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Thread: Why tighten memory timings?

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    Question Why tighten memory timings?

    Tried my first ever overclock yesterday (P5K-E WiFi, PC2-6400, E6750, Artic Cooling Freezer 7 Pro) and went from stock 2.66GHz to 3.2GHz by doing nothing apart from following first part of clunk's guides. I set memory timings to what CPU-Z shows in SPD (5-5-5-18) and then bumped up CPU frequency little by little to 400. Everything else, including DRAM frequency and voltage, was left on Auto.

    I get the impression from the guide that I should look at tightening my memory timings. But it doesn't really explain why. How much performance is it going to give me? Or is it to aid further overclocking? Please keep replies at the 'noob' level!

    What, if anything, can I do next to get more speed before I start OC'ing my GPU? My 3DMark06 was 9266, now it is 9690 (stock BFG 8800GTS OC 320M at stock). I'm willing to change my memory sticks and maybe my CPUcooling (it is fine so far) but not looking at changing anything else.

    Cheers,
    Dave

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    Re: Why tighten memory timings?

    to be honest i have wondered the same thing. i have the same cpu and its brilliant, mines at 3.25GHz on stock cooling and its at 51C at load, so i could go higher but am happy with it. Have you OCd your RAM yet?? that will always speed things up. i also have an 8800GTS 320 and have found using rivatuner very easy to overclock it.

    fresh

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    Re: Why tighten memory timings?

    keep a 1:1 ratio with ram and fsb. Tightening memory timings will i believe,decrease data load time because its faster xD, same idea as say uping the mhz of it.

    I have an 8800GTS from bfg (g92/512mb) i got it to 760/1070, couldnt get the shaders up as i couldnt find them xD, fresh any idea how you unlock it in rivatuner?

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    Re: Why tighten memory timings?

    You probably won`t see a huge difference by tightening the timings, it`s more a case of extracting every little bit of performance that is possible.

    You may be able to clock your memory higher than 1:1, technically you should get more performance.

    Looser timings aid overclocking as tighter timings may cause the overclock to fail, get to the overclock that you want then try to reduce them and see if you think it helps.
    Last edited by hermeticist; 24-02-2008 at 02:38 PM. Reason: Addendum

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    Re: Why tighten memory timings?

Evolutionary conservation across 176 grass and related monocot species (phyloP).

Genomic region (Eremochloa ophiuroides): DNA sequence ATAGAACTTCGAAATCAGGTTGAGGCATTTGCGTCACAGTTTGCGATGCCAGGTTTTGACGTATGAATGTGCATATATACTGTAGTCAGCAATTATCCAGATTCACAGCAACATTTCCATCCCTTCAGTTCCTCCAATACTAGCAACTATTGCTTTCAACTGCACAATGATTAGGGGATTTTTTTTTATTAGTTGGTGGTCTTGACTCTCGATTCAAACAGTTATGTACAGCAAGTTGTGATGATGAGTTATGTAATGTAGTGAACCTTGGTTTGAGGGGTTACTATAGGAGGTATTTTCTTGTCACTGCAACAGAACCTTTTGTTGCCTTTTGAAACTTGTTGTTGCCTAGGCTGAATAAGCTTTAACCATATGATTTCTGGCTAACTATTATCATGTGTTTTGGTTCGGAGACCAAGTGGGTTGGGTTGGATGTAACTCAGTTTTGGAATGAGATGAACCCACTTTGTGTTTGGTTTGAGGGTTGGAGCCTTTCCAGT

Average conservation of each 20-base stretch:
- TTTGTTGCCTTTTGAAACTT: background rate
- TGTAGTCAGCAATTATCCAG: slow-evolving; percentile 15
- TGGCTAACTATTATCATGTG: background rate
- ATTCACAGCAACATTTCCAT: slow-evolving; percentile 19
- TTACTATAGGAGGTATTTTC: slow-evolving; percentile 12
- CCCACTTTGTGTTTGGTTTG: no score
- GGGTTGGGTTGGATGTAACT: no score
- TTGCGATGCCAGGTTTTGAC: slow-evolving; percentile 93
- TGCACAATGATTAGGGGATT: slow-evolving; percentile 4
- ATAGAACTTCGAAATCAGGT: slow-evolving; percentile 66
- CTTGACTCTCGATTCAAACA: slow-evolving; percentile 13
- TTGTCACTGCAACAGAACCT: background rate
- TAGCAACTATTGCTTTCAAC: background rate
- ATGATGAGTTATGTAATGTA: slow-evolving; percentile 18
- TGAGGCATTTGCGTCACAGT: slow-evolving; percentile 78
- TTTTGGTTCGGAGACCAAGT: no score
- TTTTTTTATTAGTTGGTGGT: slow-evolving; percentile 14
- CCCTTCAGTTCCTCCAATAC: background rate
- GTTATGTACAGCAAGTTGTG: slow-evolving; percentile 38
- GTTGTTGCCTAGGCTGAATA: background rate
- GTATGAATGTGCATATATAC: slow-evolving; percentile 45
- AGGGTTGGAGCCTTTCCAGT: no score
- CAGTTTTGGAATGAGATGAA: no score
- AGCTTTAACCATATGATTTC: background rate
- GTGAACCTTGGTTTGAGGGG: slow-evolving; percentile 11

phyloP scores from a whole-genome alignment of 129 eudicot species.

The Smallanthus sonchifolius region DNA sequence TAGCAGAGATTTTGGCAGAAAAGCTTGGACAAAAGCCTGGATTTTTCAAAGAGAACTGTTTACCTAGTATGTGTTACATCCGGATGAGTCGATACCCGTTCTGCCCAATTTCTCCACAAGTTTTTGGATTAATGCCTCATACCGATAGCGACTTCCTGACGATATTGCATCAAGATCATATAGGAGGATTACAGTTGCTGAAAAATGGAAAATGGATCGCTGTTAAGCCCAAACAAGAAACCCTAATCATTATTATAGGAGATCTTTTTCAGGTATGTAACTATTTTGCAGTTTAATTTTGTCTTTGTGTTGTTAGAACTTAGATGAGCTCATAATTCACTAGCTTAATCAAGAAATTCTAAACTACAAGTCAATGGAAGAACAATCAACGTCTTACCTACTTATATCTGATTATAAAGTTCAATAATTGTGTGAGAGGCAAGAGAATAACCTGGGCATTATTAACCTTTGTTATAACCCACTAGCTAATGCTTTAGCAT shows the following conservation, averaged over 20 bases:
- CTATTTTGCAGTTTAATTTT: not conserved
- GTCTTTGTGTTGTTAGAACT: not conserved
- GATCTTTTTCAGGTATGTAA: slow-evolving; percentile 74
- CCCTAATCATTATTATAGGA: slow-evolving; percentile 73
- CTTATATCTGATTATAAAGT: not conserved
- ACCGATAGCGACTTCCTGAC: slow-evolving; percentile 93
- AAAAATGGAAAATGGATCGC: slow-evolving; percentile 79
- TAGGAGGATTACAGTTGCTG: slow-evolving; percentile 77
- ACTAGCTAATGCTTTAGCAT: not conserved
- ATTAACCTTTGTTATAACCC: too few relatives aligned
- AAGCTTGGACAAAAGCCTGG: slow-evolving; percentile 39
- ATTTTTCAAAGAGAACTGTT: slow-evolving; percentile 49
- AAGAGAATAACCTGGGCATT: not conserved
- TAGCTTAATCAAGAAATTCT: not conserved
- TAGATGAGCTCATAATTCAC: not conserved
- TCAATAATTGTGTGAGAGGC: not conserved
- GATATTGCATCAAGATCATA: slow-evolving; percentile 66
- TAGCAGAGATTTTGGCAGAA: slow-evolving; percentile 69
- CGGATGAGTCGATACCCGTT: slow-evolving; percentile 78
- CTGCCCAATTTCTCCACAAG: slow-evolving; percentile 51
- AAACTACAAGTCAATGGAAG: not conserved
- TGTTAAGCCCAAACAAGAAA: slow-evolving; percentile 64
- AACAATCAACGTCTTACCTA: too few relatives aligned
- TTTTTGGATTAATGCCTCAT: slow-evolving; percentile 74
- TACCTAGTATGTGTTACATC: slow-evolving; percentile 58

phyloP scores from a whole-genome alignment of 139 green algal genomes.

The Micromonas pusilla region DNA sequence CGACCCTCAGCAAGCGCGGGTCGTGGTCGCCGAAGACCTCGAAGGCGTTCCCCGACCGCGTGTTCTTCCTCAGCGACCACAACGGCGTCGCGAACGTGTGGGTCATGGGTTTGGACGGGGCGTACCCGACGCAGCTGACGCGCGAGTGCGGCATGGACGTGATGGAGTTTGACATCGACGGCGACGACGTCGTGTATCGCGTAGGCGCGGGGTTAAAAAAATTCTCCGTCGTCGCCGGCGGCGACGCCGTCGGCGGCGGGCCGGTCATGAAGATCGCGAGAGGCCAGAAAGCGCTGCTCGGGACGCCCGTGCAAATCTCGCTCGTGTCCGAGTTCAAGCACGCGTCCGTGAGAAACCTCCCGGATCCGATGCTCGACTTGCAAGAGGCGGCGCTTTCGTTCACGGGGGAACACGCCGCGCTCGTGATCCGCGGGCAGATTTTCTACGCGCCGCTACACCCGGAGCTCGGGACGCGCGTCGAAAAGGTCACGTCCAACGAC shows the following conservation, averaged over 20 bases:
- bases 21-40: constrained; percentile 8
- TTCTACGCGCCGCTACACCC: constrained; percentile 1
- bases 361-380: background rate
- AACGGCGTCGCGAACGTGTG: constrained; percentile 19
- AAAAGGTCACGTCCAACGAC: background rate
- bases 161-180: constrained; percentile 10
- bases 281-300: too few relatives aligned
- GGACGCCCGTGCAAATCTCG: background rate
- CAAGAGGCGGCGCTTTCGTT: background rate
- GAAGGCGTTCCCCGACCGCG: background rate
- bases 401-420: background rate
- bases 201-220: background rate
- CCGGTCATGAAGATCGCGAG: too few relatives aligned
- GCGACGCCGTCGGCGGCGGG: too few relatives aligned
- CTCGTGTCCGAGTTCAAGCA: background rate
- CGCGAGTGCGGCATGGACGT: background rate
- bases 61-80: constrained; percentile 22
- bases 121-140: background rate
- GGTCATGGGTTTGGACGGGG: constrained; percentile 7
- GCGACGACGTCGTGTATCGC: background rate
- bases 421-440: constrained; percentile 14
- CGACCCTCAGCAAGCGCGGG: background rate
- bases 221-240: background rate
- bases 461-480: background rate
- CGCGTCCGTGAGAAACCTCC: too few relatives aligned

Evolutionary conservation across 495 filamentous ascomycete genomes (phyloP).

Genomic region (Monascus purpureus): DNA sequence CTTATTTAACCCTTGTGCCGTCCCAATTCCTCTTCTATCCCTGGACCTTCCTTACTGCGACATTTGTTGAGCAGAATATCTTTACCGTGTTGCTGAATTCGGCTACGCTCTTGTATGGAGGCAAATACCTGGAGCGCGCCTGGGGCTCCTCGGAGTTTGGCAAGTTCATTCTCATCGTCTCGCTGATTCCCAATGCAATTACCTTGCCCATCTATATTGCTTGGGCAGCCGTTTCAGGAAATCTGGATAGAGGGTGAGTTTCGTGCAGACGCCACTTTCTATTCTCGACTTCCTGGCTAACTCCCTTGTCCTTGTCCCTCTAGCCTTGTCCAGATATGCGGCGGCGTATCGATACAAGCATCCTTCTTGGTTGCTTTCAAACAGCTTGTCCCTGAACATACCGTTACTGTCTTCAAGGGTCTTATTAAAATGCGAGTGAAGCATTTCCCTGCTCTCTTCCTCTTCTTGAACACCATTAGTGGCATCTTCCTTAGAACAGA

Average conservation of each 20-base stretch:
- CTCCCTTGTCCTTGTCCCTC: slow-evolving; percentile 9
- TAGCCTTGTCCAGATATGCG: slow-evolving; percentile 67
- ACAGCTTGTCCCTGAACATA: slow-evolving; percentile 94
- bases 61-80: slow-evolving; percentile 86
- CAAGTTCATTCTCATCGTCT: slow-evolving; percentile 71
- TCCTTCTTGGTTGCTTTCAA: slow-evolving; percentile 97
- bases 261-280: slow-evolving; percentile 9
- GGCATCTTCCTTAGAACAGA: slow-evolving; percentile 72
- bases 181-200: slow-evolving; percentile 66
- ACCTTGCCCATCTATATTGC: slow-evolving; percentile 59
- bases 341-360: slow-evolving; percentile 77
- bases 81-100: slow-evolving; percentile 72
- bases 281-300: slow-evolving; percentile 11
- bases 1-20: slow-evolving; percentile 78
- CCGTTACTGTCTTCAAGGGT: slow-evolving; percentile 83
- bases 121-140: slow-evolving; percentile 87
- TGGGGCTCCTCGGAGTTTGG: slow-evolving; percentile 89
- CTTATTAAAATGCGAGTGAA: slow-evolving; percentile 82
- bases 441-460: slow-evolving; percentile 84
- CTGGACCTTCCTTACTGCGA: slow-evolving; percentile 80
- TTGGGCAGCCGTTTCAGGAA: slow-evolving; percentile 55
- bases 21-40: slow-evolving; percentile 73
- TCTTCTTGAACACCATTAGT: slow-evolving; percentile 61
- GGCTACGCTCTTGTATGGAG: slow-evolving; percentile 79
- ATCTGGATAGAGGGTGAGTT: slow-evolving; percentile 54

My understanding is that tightening timings will give you marginal gains in performance but also lead to more system instabilty.
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    Re: Why tighten memory timings?

    Thanks guys. Sounds like I've not really got much more to gain unless I want to become a super-tweaker, but haven't really got the time I'm afraid.

    Quote Originally Posted by fresh View Post
    i also have an 8800GTS 320 and have found using rivatuner very easy to overclock it.
    fresh
    Fresh, what have you managed to get up to with your 8800GTS 320? According to RT monitoring, I'm at 576/900 which actually differs from the 580/908 I set in RT. Any value in adjusting shader clock seperately?

    Cheers,
    Dave

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    Re: Why tighten memory timings?

    tighter timings will improve performance, but it's so small that it's not worth losing any sleep over. You'll probably also have to increase the voltage to make it stable, but that's only if you push things reasonably far.

    But it's free, so you may as well try to get better timings and test for stability. If you do decide to increase the voltage to get better timings (along with higher frequency) direct some air flow on the sticks. Most people will put a fan blowing over them just to make sure they don't overheat.
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    Re: Why tighten memory timings?

    Regarding the Rivatuner issue. Have you got the latest version and the latest drivers? I can see the shader clock (although I have left on default, which keeps it in sync with the core). I found this site useful: RivaTuner 2.0 Guide at .:: Derek’s Blog

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    Re: Why tighten memory timings?

    Quote Originally Posted by Thorsson View Post
    Regarding the Rivatuner issue. Have you got the latest version and the latest drivers? I can see the shader clock (although I have left on default, which keeps it in sync with the core). I found this site useful: RivaTuner 2.0 Guide at .:: Derek’s Blog